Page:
by Michael C. Lowe | August 01, 2013
David Haas gets calls every week from tech companies promising the latest and greatest gear for the meetings industry. As director of digital solutions at FreemanXP, an experiential marketing firm launched last year by Dallas-based parent company Freeman to provide strategic counsel to the meetings industry, it's the sort of thing he's into. As part of his role in helping clients improve their trade shows, Haas looks for new methods to track attendee behavior.  

"Back in the day, gathering data meant sending an online survey and hoping you got a 2 or 3 percent response rate," says Haas. "But new technology is allowing us to collect more data than ever before, and if you know how to harness it, you can really paint a picture of what people care about and what their intentions are when they come to your show." Major meetings paired with exhibit floors, he adds, are "a chance to gain real insight into what your members are actually doing once they get on-site. You can see where they go and what engages them, and technology can pick up on that."

Behavioral  data is of great value to conference organizers who aim to evaluate and improve their shows. Among them is Peter O'Neil, executive director of the Falls Church, Va.-based American Industrial Hygiene Association. Later this fall, O'Neil will begin the process of picking apart his annual meeting, the American Industrial Hygiene Conference and Exposition, piece by piece, discussing ways to make the experience more valuable to members. "We're going to ask ourselves, is this the best way to do things? What do our numbers show? What is our data telling us?" he says.

O'Neil calls this process, performed every three to five years, a "dismantling and reassembling" of his show. "Whether it's an exhibitor or an attendee, pressure is very high to please them," he notes. "We're just trying to keep up with what members are asking for."

 O'Neil will work with a consultant to analyze data gathered from registration, the expo floor, surveys and more. "We're constantly looking at new ways to find data to help us make well-grounded ecisions," he says. "Data is gold."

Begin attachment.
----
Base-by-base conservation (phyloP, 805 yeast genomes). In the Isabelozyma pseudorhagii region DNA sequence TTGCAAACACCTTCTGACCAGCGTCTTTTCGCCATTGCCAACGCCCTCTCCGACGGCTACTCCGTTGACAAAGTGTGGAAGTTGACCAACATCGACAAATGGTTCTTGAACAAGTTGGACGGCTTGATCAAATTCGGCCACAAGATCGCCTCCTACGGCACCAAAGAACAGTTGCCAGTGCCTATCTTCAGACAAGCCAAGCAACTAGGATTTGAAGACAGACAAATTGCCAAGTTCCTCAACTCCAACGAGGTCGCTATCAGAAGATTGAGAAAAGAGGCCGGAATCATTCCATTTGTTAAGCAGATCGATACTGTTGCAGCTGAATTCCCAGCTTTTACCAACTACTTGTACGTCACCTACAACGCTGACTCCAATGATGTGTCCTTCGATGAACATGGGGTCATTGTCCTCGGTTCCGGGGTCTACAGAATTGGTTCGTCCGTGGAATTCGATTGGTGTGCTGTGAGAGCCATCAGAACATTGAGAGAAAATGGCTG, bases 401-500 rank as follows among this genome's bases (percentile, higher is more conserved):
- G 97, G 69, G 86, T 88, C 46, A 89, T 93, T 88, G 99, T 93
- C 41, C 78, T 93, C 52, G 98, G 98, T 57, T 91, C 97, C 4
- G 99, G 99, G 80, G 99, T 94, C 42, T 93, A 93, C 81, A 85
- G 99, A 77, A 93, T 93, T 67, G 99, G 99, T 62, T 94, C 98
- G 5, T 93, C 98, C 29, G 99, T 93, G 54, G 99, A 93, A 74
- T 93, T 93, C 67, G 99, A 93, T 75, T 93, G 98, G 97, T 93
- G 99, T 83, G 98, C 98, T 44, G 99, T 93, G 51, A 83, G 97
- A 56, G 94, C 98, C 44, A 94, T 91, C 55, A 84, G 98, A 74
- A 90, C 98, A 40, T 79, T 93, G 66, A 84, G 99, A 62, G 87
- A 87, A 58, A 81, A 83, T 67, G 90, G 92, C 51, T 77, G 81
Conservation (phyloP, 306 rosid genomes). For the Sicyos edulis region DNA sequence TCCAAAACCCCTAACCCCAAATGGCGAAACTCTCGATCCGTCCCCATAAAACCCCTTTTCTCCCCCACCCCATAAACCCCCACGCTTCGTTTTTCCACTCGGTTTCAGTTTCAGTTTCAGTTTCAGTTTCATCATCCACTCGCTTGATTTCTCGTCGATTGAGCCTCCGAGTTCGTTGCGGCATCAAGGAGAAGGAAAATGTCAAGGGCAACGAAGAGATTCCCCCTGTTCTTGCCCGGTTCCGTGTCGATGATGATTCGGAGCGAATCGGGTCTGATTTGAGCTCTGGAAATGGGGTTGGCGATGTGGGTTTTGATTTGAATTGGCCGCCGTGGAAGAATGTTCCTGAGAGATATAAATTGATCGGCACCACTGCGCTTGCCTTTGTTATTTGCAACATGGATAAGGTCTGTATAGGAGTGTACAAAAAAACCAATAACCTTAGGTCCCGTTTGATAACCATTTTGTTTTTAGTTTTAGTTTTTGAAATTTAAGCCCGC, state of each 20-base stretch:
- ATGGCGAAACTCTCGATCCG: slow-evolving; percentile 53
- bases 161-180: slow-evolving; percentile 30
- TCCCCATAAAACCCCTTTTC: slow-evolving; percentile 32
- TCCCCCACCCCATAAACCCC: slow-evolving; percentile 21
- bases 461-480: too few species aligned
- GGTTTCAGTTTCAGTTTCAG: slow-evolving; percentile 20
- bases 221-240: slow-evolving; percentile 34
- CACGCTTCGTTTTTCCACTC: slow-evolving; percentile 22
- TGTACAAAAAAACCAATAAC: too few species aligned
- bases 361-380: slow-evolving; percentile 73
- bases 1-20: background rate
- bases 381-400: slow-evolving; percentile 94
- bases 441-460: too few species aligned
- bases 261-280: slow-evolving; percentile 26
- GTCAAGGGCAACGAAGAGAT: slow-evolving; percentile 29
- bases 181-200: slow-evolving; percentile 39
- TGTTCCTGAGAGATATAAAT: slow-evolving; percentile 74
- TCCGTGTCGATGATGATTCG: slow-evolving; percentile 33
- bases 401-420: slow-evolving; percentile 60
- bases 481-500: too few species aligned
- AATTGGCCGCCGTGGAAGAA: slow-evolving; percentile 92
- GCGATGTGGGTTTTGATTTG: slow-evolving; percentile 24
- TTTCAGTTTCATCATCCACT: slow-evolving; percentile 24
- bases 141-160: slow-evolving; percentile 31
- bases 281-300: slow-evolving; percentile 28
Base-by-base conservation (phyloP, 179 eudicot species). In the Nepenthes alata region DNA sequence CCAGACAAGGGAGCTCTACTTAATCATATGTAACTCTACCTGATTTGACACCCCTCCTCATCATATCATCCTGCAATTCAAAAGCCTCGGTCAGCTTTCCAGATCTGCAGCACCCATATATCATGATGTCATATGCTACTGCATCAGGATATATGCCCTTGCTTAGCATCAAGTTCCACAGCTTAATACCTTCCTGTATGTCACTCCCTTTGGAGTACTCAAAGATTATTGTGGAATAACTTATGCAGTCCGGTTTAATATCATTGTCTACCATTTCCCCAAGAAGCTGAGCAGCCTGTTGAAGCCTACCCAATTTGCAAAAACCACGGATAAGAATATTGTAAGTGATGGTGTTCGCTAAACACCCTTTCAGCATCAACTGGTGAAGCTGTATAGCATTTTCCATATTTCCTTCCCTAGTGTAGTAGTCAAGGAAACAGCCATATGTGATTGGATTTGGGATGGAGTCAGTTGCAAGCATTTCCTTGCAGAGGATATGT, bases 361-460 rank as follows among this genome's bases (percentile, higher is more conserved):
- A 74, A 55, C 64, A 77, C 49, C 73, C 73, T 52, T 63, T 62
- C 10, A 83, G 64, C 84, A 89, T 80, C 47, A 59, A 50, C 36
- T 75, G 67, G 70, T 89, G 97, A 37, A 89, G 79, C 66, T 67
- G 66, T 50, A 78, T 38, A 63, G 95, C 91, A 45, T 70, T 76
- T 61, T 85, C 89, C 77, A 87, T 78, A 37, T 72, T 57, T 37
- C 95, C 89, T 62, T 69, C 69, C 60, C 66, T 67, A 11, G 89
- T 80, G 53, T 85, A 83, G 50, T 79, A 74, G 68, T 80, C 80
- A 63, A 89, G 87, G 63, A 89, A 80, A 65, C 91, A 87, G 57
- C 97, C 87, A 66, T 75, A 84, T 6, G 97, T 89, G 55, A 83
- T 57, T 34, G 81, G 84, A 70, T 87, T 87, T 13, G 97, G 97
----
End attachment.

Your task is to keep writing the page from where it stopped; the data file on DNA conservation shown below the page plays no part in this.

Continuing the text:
Following is a look at some of the newest strategies and technologies being employed to help planners evaluate the trade show experience.
 
Wi-Fi Monitors and Heat Mapping
Three years ago, Montreal-based Sherpa Solutions developed a Wi-Fi monitoring solution that can read and track individual smart devices (providing Wi-Fi on the devices is turned on). The sensors pick up data on attendee movement, using an algorithm to filter out exhibitors and other nonattendees.

With that information, Sherpa creates a heat map -- a graphical representation of data that uses a color-coding system to represent different values showing where attendees visited, how long they lingered in an area and even in which direction they moved once they were done in a previous area. The graph can be broken down hour-by-hour to analyze the traffic flow throughout the day.

"Associations that are returning to the same venue the following year are able to put attractions or features in areas that haven't been so popular, in an effort to improve traffic flow across the show floor and enhance the value to exhibitors in those zones," says Haas. "Alternatively, areas that have seen a lot of traffic could be monetized by selling sponsorship space with banners."

The technology also can help organizers assign value to different areas of the show floor, opening up the possibility of data-driven dynamic pricing structures, says Jacques Racine, CEO and founder of Sherpa Solutions. "Data like this is bringing more transparency to trade shows and equipping organizers with the knowledge they need to sell the space," Racine notes.

The Wi-Fi sensors, which are about 8.5 by 11 inches and 3 inches thick, are completely battery-powered, requiring minimal set up. And because the technology tracks smartphones carried by attendees, planners can avoid the tedious task of putting individual tracking devices on name badges that are then picked up by sensors around the show floor, as is the norm for RFID (radio frequency identification) systems.

However, there are some pitfalls with the technology. Because not all attendees have smartphones, and not all who do will have their Wi-Fi active, the data will not be as comprehensive as a method such as RFID, which is capable of identifying and tracking every attendee with a tracking device on their badge for a more robust data set. Racine says that Wi-Fi monitors historically have tracked about 30 to 35 percent of attendees, but the technology comes at a lower cost and requires less set up compared with other tracking systems, according to sources.